Quan v. Kraseman

Annotate this Case
[Civ. No. 13640. First Dist., Div. Two. Mar. 25, 1948.]

LOUIS A. QUAN, Appellant, v. FREDRICK KRASEMAN et al., Respondents.


Wm. Frank Worthington, Jr., and Leonard A. Worthington for Appellant.

John J. Jones for Respondents.



Plaintiff sued for specific performance of a written contract to sell real property. Judgment went to defendants.

The defendants were an elderly couple who, without independent advice, were persuaded by plaintiff to sign an agreement to sell their home property for $16,000 on a down payment of $1,000, the balance covered by unsecured promissory notes providing instalment payments over a period of eight years. The trial court found on substantial evidence that the contract price was not a fair price and that the contract as a whole was inequitable and unfair. The latter finding is supported by the evidence that the contract called for payment of $15,000 of the purchase price of $16,000 by delivery of promissory notes which were wholly unsecured. It is a matter of common knowledge that such a contract is rarely, if ever, entered into between parties who are aware of their mutual rights and obligations.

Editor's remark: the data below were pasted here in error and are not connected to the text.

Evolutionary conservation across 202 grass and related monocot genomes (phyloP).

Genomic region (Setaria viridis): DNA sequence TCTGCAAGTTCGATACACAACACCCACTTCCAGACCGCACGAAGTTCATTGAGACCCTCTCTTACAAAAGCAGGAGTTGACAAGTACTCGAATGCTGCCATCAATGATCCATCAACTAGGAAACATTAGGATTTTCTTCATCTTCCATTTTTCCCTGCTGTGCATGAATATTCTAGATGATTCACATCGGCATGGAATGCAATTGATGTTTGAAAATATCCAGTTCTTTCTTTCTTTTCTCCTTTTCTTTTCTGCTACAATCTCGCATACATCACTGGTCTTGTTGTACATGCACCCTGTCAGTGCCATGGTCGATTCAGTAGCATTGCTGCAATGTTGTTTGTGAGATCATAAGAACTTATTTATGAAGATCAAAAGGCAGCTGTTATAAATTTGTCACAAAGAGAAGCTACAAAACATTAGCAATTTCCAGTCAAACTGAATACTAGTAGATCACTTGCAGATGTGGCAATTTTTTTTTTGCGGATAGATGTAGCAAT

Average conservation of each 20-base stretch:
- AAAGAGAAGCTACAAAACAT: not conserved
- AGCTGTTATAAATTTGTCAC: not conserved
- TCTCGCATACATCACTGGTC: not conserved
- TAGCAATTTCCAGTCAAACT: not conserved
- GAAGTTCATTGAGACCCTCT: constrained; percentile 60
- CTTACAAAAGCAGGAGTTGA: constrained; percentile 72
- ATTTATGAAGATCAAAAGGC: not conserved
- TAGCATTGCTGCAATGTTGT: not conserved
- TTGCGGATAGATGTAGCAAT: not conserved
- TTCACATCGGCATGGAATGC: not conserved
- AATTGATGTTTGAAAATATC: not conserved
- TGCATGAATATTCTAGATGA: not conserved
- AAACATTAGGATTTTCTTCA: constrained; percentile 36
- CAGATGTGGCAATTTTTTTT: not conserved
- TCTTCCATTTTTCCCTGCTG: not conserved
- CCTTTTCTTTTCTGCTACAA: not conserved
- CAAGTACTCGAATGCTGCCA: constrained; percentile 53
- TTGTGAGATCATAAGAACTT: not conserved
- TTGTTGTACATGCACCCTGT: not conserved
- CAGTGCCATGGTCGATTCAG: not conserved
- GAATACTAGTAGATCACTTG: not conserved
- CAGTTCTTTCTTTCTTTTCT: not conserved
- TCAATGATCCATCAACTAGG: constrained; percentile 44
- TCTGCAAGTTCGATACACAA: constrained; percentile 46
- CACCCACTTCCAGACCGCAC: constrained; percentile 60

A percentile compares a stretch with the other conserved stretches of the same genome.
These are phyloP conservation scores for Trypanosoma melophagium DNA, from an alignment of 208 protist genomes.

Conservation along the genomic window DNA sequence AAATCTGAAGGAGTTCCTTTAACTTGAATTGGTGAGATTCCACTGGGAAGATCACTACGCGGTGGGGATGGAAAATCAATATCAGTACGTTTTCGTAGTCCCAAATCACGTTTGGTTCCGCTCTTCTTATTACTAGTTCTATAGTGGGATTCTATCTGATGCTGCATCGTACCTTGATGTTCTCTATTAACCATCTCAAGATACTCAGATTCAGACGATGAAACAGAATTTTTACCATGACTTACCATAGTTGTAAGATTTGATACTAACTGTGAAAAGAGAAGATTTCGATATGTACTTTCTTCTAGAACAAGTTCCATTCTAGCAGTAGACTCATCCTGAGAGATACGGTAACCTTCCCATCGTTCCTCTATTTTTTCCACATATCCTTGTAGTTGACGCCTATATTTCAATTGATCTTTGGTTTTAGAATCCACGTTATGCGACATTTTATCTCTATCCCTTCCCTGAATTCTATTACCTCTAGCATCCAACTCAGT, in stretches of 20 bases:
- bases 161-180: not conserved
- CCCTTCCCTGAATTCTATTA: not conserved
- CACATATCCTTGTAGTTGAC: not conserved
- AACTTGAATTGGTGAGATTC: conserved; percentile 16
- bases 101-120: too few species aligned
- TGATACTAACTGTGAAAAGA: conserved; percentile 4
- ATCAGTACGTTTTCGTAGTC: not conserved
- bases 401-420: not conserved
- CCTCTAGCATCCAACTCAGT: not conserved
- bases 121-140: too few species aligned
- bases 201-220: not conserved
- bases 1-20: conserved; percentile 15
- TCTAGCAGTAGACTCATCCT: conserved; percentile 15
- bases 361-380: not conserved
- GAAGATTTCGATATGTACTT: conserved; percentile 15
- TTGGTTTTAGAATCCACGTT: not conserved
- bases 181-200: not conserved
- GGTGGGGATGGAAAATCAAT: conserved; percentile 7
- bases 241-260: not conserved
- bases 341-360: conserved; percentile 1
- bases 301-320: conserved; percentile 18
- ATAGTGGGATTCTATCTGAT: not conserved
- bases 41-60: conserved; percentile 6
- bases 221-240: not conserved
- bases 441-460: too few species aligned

[1] It is settled law that the decision whether a contract sought to be enforced is fair and equitable is left with the trial court in the first instance, and where, as here, there is evidence supporting the finding, the judgment will not be disturbed. [2] This follows from the principle that the burden is on the plaintiff to allege and prove that the contract is not inequitable or unconscionable. (23 Cal.Jur., pp. 490, 493- 495.)

Judgment affirmed.

Goodell, J., and Dooling, J., concurred.